Jason Roy blogs on his touch-and-go race to be fit for the ODI series, England’s fine record against Australia and dancing like a penguin!
It is great to be back in the squad after spending a hectic couple of weeks trying to get fit.
It was touch and go whether I would be ready for this Australia ODI series but the medical team have pushed me pretty hard to get me to where I need to be and I’m pretty positive my side will hold up.
England vs Australia
September 11, 2020, 12:30pm
I have spent most days in the gym, trying to strengthen the area around the tear near the oblique muscles, and desperately trying not to sneeze or cough because it is so painful!
The timing of the injury hurt too – not just as I had been really looking forward to the Pakistan series but because it came so soon after I had decided to withdraw from the IPL to get myself in a good place physically and mentally.
As hammer-blows go, I felt a little like I did during last year’s World Cup when I picked up a hamstring tear against West Indies mid-tournament.
Fortunately I was back in time for our semi-final win over Australia, which was an incredible all-round performance by the team.
In fact it was probably as close as we have come to perfection in a game, which is a pretty high benchmark.
I know our recent record against Australia has been written and spoken about a lot recently, including the 2018 whitewash, but oddly it is not a series I have thought about a huge amount, mainly because most of the series we play produce memorable moments for the team.
But it is always exciting to play against the Aussies; you always get pumped up and I guess I must have been back then.
This Australia side has a huge amount of class and it will be another good contest, which is why it is so important to stay in the moment – this is all about how we go about our business now.
Being World Cup-winners you have all the accolades but you want to back it up and keep pushing yourself. That is why we look at this series and consider the slate clean.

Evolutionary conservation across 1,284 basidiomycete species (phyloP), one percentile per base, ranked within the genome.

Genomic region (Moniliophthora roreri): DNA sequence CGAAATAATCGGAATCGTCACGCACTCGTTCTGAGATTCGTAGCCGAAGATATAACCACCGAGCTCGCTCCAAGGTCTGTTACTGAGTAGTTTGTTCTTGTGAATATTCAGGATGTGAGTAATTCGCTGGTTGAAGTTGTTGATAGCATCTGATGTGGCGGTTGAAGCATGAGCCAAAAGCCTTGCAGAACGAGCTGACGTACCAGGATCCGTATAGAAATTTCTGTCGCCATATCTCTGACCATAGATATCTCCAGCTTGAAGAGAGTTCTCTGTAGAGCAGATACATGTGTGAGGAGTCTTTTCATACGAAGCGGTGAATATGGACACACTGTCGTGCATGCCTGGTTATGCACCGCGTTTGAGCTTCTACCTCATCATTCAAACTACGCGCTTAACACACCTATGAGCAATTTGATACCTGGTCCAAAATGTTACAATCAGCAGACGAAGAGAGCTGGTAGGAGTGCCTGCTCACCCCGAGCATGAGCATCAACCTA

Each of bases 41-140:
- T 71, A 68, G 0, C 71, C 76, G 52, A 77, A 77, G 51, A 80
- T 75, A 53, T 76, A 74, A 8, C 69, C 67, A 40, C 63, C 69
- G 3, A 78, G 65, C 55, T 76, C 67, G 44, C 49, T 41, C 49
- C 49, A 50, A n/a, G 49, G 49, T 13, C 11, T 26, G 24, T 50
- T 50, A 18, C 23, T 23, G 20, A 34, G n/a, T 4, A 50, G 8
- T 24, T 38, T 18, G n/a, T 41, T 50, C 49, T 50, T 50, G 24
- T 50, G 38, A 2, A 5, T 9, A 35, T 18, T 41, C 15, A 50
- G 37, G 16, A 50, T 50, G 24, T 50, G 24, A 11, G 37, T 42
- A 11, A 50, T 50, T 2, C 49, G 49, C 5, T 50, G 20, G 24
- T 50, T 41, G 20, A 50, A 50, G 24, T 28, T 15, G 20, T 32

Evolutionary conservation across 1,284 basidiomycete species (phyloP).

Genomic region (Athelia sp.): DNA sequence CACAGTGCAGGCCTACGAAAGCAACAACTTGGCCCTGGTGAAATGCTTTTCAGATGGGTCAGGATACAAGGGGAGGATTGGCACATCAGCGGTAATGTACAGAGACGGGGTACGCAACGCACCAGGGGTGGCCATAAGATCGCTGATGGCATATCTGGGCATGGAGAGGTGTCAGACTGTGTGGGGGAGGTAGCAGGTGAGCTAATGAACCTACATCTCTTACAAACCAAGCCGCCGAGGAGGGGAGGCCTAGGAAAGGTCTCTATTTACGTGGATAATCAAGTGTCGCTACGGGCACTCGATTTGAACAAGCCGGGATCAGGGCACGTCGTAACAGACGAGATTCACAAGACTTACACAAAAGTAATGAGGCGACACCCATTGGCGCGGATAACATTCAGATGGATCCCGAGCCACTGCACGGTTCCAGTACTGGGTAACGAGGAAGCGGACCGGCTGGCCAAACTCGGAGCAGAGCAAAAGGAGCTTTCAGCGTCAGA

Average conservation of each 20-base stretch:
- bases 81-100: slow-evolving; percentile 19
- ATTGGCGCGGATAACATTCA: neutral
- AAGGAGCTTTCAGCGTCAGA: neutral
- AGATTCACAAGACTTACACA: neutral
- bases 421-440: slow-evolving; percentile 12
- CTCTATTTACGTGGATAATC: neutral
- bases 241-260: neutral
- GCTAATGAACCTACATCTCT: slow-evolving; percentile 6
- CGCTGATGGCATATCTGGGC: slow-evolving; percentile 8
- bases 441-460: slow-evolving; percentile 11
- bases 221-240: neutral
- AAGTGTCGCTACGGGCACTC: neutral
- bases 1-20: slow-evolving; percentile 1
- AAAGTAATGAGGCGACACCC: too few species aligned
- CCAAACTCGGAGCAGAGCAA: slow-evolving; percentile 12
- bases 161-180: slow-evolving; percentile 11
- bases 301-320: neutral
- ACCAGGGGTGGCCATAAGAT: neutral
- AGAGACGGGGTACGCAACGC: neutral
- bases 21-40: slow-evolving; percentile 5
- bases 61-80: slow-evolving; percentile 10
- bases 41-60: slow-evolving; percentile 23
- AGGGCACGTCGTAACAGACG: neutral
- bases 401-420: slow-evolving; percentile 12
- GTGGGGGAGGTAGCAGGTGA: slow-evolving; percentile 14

Eoin spoke to the media on Thursday about how the pitch at Old Trafford can be a little bit slow and two-paced – making it a good testing ground for what might come in India during the 2023 World Cup.
While I think my record on the subcontinent is pretty good, almost every batter struggles when the slower ball starts to grip. No batter in the world has come across a pitch that is two-paced and tennis-bally and found it easy.
The ability to recognise what the ball is doing early in your innings and adapt from there comes with a lot of experience and knowledge of the game.
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I am still recovering from seeing the video of us doing ‘the penguin’ on social media. I still cannot quite believe Jof put it up! Before I knew it, it was all over Twitter and all over the cricketing world.
Called the penguin mate https://t.co/BniOtkLH5c
It is a great song that we have been playing during training to lift the boys and then Jos went and played the way he did in that second T20 and – as he loves the song – we just had to play it.
It is good to have fun in and around the changing room because it has been a hugely frustrating year for everyone involved in cricket and sport in general so some light-hearted behaviour every now and again is nice.
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